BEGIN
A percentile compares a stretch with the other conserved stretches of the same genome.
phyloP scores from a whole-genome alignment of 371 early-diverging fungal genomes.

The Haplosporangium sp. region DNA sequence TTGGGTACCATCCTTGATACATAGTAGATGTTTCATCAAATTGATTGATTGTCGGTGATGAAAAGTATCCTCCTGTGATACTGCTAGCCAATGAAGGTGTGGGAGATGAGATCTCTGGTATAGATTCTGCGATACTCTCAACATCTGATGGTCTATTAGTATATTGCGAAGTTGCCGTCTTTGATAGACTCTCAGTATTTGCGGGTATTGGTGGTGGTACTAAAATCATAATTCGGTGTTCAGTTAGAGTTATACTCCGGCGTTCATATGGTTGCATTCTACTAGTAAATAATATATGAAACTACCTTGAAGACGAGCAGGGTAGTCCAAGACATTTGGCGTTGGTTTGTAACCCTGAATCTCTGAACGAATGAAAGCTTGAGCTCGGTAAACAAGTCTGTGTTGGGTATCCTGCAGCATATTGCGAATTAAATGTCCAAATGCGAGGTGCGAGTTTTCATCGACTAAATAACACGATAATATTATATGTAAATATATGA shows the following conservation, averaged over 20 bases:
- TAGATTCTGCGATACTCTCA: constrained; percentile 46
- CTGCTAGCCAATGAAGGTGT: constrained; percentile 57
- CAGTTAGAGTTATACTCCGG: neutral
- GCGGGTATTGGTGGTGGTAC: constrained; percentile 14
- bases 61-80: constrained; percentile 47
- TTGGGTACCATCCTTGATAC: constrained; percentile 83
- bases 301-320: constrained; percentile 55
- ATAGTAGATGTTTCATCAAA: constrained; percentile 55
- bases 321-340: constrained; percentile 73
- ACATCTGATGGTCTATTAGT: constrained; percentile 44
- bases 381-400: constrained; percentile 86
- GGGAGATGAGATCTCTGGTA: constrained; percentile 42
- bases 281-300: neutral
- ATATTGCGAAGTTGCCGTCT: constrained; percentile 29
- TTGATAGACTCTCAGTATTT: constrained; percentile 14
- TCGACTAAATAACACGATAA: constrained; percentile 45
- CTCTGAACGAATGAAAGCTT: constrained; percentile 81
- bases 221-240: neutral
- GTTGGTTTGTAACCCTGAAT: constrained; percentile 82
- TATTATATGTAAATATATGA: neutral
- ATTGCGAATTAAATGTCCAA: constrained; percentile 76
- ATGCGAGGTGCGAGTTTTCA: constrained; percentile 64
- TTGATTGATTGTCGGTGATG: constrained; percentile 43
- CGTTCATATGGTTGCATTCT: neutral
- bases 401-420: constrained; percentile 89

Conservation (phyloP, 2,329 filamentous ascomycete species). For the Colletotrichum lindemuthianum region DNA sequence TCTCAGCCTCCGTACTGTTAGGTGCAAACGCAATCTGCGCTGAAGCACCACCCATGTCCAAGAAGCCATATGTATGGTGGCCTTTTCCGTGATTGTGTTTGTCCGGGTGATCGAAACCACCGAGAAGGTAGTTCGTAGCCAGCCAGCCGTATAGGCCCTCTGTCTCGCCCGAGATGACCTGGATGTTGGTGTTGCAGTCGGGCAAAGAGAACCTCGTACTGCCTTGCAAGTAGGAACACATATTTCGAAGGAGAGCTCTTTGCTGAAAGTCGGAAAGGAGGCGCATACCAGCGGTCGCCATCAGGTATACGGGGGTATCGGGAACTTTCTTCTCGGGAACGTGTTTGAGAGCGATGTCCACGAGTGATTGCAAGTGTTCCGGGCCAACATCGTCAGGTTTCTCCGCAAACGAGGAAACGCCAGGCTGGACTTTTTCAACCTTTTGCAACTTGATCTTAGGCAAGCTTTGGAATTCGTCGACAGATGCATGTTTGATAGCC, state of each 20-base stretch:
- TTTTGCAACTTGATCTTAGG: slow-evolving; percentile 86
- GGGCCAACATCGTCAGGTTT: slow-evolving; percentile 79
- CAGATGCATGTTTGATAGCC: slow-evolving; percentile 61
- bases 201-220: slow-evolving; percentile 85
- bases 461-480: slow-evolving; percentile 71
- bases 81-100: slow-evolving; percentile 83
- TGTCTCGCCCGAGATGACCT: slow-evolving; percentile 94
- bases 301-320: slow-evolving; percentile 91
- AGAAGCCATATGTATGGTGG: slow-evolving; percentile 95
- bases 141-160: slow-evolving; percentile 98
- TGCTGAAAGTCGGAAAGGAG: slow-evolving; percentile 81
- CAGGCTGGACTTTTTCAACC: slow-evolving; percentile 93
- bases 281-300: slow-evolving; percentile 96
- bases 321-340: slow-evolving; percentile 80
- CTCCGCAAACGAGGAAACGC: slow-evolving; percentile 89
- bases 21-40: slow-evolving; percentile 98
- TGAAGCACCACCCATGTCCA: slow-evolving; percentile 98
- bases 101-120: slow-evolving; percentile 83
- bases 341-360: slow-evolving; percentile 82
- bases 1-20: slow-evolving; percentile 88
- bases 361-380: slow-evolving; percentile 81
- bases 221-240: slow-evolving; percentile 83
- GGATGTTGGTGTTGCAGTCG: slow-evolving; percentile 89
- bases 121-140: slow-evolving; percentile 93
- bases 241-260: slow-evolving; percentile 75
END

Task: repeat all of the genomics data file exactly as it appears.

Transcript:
A percentile compares a stretch with the other conserved stretches of the same genome.
phyloP scores from a whole-genome alignment of 371 early-diverging fungal genomes.

The Haplosporangium sp. region DNA sequence TTGGGTACCATCCTTGATACATAGTAGATGTTTCATCAAATTGATTGATTGTCGGTGATGAAAAGTATCCTCCTGTGATACTGCTAGCCAATGAAGGTGTGGGAGATGAGATCTCTGGTATAGATTCTGCGATACTCTCAACATCTGATGGTCTATTAGTATATTGCGAAGTTGCCGTCTTTGATAGACTCTCAGTATTTGCGGGTATTGGTGGTGGTACTAAAATCATAATTCGGTGTTCAGTTAGAGTTATACTCCGGCGTTCATATGGTTGCATTCTACTAGTAAATAATATATGAAACTACCTTGAAGACGAGCAGGGTAGTCCAAGACATTTGGCGTTGGTTTGTAACCCTGAATCTCTGAACGAATGAAAGCTTGAGCTCGGTAAACAAGTCTGTGTTGGGTATCCTGCAGCATATTGCGAATTAAATGTCCAAATGCGAGGTGCGAGTTTTCATCGACTAAATAACACGATAATATTATATGTAAATATATGA shows the following conservation, averaged over 20 bases:
- TAGATTCTGCGATACTCTCA: constrained; percentile 46
- CTGCTAGCCAATGAAGGTGT: constrained; percentile 57
- CAGTTAGAGTTATACTCCGG: neutral
- GCGGGTATTGGTGGTGGTAC: constrained; percentile 14
- bases 61-80: constrained; percentile 47
- TTGGGTACCATCCTTGATAC: constrained; percentile 83
- bases 301-320: constrained; percentile 55
- ATAGTAGATGTTTCATCAAA: constrained; percentile 55
- bases 321-340: constrained; percentile 73
- ACATCTGATGGTCTATTAGT: constrained; percentile 44
- bases 381-400: constrained; percentile 86
- GGGAGATGAGATCTCTGGTA: constrained; percentile 42
- bases 281-300: neutral
- ATATTGCGAAGTTGCCGTCT: constrained; percentile 29
- TTGATAGACTCTCAGTATTT: constrained; percentile 14
- TCGACTAAATAACACGATAA: constrained; percentile 45
- CTCTGAACGAATGAAAGCTT: constrained; percentile 81
- bases 221-240: neutral
- GTTGGTTTGTAACCCTGAAT: constrained; percentile 82
- TATTATATGTAAATATATGA: neutral
- ATTGCGAATTAAATGTCCAA: constrained; percentile 76
- ATGCGAGGTGCGAGTTTTCA: constrained; percentile 64
- TTGATTGATTGTCGGTGATG: constrained; percentile 43
- CGTTCATATGGTTGCATTCT: neutral
- bases 401-420: constrained; percentile 89

Conservation (phyloP, 2,329 filamentous ascomycete species). For the Colletotrichum lindemuthianum region DNA sequence TCTCAGCCTCCGTACTGTTAGGTGCAAACGCAATCTGCGCTGAAGCACCACCCATGTCCAAGAAGCCATATGTATGGTGGCCTTTTCCGTGATTGTGTTTGTCCGGGTGATCGAAACCACCGAGAAGGTAGTTCGTAGCCAGCCAGCCGTATAGGCCCTCTGTCTCGCCCGAGATGACCTGGATGTTGGTGTTGCAGTCGGGCAAAGAGAACCTCGTACTGCCTTGCAAGTAGGAACACATATTTCGAAGGAGAGCTCTTTGCTGAAAGTCGGAAAGGAGGCGCATACCAGCGGTCGCCATCAGGTATACGGGGGTATCGGGAACTTTCTTCTCGGGAACGTGTTTGAGAGCGATGTCCACGAGTGATTGCAAGTGTTCCGGGCCAACATCGTCAGGTTTCTCCGCAAACGAGGAAACGCCAGGCTGGACTTTTTCAACCTTTTGCAACTTGATCTTAGGCAAGCTTTGGAATTCGTCGACAGATGCATGTTTGATAGCC, state of each 20-base stretch:
- TTTTGCAACTTGATCTTAGG: slow-evolving; percentile 86
- GGGCCAACATCGTCAGGTTT: slow-evolving; percentile 79
- CAGATGCATGTTTGATAGCC: slow-evolving; percentile 61
- bases 201-220: slow-evolving; percentile 85
- bases 461-480: slow-evolving; percentile 71
- bases 81-100: slow-evolving; percentile 83
- TGTCTCGCCCGAGATGACCT: slow-evolving; percentile 94
- bases 301-320: slow-evolving; percentile 91
- AGAAGCCATATGTATGGTGG: slow-evolving; percentile 95
- bases 141-160: slow-evolving; percentile 98
- TGCTGAAAGTCGGAAAGGAG: slow-evolving; percentile 81
- CAGGCTGGACTTTTTCAACC: slow-evolving; percentile 93
- bases 281-300: slow-evolving; percentile 96
- bases 321-340: slow-evolving; percentile 80
- CTCCGCAAACGAGGAAACGC: slow-evolving; percentile 89
- bases 21-40: slow-evolving; percentile 98
- TGAAGCACCACCCATGTCCA: slow-evolving; percentile 98
- bases 101-120: slow-evolving; percentile 83
- bases 341-360: slow-evolving; percentile 82
- bases 1-20: slow-evolving; percentile 88
- bases 361-380: slow-evolving; percentile 81
- bases 221-240: slow-evolving; percentile 83
- GGATGTTGGTGTTGCAGTCG: slow-evolving; percentile 89
- bases 121-140: slow-evolving; percentile 93
- bases 241-260: slow-evolving; percentile 75